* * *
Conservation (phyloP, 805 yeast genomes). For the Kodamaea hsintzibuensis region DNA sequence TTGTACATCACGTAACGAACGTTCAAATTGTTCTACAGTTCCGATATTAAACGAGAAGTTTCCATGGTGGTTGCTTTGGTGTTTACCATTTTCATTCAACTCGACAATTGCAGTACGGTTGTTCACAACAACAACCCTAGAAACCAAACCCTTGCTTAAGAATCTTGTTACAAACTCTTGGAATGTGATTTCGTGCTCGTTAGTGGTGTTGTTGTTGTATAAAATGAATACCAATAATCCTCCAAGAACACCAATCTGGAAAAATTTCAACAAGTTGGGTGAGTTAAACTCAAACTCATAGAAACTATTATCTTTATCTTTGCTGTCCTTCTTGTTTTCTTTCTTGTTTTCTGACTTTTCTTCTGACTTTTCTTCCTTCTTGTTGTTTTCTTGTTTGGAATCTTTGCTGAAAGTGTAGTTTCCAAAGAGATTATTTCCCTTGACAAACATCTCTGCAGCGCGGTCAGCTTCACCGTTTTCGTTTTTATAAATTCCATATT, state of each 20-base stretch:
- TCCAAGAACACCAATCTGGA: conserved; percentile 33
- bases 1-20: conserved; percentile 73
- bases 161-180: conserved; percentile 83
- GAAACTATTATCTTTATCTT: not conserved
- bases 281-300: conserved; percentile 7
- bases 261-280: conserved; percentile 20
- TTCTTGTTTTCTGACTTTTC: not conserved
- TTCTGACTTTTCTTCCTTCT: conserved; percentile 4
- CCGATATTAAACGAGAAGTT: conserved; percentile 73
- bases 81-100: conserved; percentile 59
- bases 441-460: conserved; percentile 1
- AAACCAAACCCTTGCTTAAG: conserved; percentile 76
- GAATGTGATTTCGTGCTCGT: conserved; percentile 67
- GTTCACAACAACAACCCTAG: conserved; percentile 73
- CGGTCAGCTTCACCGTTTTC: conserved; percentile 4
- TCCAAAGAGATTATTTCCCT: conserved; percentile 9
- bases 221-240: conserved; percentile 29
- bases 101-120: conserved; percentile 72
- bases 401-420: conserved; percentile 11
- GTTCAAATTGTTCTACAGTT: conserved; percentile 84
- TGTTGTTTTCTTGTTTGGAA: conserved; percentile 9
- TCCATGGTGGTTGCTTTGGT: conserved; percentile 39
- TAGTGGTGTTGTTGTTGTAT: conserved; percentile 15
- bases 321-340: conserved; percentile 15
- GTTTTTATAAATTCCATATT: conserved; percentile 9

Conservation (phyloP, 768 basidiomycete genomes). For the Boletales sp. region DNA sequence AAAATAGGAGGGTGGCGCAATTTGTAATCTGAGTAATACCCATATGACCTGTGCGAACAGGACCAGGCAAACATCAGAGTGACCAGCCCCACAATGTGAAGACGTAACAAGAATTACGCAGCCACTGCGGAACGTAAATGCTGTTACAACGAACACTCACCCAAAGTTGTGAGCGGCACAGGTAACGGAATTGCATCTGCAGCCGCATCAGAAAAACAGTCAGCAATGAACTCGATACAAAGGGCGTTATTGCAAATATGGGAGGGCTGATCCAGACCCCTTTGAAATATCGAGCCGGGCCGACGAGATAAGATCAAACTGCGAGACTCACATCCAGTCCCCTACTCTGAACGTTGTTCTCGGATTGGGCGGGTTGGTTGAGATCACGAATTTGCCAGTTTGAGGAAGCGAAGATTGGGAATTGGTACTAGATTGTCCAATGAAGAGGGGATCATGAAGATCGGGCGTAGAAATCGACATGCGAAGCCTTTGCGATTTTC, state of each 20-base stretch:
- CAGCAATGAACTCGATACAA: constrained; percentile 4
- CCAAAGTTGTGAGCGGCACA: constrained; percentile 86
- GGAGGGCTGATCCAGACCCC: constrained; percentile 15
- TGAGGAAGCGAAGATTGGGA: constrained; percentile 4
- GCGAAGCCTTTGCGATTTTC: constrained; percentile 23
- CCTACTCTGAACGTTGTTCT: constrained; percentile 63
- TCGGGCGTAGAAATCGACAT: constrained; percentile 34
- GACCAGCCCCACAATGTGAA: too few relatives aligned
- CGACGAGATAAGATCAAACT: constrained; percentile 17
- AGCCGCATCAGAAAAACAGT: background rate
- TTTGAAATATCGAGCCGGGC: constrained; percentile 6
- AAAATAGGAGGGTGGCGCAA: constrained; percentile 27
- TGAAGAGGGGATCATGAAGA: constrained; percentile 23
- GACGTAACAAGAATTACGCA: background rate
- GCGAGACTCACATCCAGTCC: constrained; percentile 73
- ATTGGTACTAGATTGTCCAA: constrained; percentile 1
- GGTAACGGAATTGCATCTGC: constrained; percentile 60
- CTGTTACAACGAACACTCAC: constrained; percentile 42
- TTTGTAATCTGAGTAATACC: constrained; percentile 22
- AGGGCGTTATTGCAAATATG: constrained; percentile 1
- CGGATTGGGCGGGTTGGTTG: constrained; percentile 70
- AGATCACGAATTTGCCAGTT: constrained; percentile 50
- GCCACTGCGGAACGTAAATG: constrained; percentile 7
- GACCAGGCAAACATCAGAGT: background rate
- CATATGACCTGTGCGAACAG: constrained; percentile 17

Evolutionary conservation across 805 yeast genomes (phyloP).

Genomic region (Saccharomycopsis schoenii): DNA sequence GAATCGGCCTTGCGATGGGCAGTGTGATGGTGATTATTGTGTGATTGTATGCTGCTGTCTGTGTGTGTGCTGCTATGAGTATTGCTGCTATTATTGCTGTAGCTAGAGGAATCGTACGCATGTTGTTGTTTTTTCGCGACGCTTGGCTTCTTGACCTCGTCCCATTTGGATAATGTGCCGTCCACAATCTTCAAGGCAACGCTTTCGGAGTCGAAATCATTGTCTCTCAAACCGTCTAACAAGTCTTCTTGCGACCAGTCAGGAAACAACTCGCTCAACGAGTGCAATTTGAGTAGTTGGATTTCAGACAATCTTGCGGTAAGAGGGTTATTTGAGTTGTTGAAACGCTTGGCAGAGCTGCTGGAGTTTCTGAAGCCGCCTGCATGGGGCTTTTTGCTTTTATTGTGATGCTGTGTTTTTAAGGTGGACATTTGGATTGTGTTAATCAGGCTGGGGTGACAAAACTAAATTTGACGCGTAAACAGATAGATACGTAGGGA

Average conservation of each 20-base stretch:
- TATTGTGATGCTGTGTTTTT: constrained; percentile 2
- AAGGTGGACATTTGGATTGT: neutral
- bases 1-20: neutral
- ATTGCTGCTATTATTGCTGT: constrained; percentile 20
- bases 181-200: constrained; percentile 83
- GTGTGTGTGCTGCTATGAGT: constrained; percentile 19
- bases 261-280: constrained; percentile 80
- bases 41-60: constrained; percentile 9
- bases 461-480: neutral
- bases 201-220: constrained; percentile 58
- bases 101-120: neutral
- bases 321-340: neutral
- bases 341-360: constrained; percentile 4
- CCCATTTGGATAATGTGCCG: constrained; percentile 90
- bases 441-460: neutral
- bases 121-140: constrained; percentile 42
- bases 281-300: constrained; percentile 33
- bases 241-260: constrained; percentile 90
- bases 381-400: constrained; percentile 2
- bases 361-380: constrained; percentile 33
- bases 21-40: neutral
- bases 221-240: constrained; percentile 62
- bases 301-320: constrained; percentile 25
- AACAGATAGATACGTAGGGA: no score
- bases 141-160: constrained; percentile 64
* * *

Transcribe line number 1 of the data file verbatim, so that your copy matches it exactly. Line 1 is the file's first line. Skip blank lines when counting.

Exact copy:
Conservation (phyloP, 805 yeast genomes). For the Kodamaea hsintzibuensis region DNA sequence TTGTACATCACGTAACGAACGTTCAAATTGTTCTACAGTTCCGATATTAAACGAGAAGTTTCCATGGTGGTTGCTTTGGTGTTTACCATTTTCATTCAACTCGACAATTGCAGTACGGTTGTTCACAACAACAACCCTAGAAACCAAACCCTTGCTTAAGAATCTTGTTACAAACTCTTGGAATGTGATTTCGTGCTCGTTAGTGGTGTTGTTGTTGTATAAAATGAATACCAATAATCCTCCAAGAACACCAATCTGGAAAAATTTCAACAAGTTGGGTGAGTTAAACTCAAACTCATAGAAACTATTATCTTTATCTTTGCTGTCCTTCTTGTTTTCTTTCTTGTTTTCTGACTTTTCTTCTGACTTTTCTTCCTTCTTGTTGTTTTCTTGTTTGGAATCTTTGCTGAAAGTGTAGTTTCCAAAGAGATTATTTCCCTTGACAAACATCTCTGCAGCGCGGTCAGCTTCACCGTTTTCGTTTTTATAAATTCCATATT, state of each 20-base stretch: